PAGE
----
Environmental toxins, including Thimerosal, can adversely contribute to one or more of the currently defined diagnosis criteria. There are multiple subjectively defined diagnosis criteria and multiple subjectively determined combinations of diagnosis criteria to base a diagnosis.

Scientific causation can only be determined based on standard diagnosis criteria. There is neither a standardized diagnosis criteria nor is there an objective diagnosis of ASD.

There is also no scientifically objective neurological test to diagnose ASD. Multiple neurologists have determined there is nothing neurologically wrong with my DSM-III defined ASD child.

notmercury said...

Chuck, would you agree that in utero exposure to Thalidomide might be a "factor" in some cases of autism? How about Valproic acid or maternal Rubella infection? What percentage of ASD's do you think might be linked to "factors" like these?

Chuck said...

I learned ASL in order to communicate with a friend who was deaf due to maternal Rubella infection. I do not know the rate of maternal Rubella infection. I also do not know the usage rate for Valproic acid. Thalidomide is only used in the USA in strict scientifically controlled studies screening for pre-testing pregnancies. Given my limited expertise and knowledge base in these factors, I will take a swag at your last question and say they contribute to 20-30% of the US diagnosis of ASD disorders.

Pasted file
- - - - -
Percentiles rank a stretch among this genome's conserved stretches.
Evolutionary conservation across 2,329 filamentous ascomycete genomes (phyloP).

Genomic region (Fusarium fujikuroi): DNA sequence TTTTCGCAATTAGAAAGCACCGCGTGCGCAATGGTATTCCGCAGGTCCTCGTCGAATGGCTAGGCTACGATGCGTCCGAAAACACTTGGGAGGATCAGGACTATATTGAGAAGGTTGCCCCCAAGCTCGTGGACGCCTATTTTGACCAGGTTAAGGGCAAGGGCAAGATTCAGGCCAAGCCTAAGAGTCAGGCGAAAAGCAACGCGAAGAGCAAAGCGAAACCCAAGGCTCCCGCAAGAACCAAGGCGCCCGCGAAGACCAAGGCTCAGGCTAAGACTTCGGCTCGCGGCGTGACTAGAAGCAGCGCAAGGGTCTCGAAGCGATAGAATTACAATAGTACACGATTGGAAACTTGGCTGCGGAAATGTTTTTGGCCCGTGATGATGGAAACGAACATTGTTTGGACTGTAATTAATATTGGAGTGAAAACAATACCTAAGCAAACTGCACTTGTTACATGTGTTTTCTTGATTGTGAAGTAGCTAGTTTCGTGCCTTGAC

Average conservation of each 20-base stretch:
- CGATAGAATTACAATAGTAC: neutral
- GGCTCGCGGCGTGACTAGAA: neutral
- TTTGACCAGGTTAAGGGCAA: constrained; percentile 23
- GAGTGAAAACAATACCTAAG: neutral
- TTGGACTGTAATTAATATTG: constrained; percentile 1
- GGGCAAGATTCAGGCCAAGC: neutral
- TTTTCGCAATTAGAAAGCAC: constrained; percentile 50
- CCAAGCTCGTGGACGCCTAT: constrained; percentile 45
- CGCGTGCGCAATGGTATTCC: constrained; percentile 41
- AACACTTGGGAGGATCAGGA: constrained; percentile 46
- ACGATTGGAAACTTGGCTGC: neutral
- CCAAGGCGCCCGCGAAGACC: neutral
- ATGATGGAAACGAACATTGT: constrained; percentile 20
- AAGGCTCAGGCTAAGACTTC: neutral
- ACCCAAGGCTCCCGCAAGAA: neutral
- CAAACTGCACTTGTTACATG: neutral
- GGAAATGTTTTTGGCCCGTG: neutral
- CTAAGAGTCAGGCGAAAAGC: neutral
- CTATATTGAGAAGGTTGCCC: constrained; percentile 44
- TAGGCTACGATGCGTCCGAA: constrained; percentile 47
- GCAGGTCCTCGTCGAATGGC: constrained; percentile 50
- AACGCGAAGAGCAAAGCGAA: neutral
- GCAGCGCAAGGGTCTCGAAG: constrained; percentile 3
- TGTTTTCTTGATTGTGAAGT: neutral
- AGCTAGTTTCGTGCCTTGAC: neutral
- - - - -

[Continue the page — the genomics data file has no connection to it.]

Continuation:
notmercury said...

Quite a bit less, actually.

What's your best guess for thimerosal?

Chuck said...

"Quite a bit less, actually."

Can you site your source showing it as a factor and not a cause?

SWAG on the Thimerosal as a factor in DSM-IV ASD 40%

Chuck said...

As long as we are on this 20 questions thread.

What is your estimate of the percentage of currently diagnosed ASD individuals according to DSM-IV that would not be diagnosed using DSM-III criteria?

notmercury said...

Chuck: "Can you site your source showing it as a factor and not a cause?"

Probably, if you feel it's important, but I'll accept either. These things increase the risk of being autistic.

If thimerosal is responsible for or contributes to more cases of autism than these other known, but quite rare, causes/factors, why is it so difficult to tease out an association?

Chuck said...

Because the scientific definition of cause is different then the scientific definition of risk.

notmercury said...

Fair enough, so why is it that science can recognize things like Rubella, Thalidomide, and Valproic acid as risks while thimerosal fails to rise to the level of significance?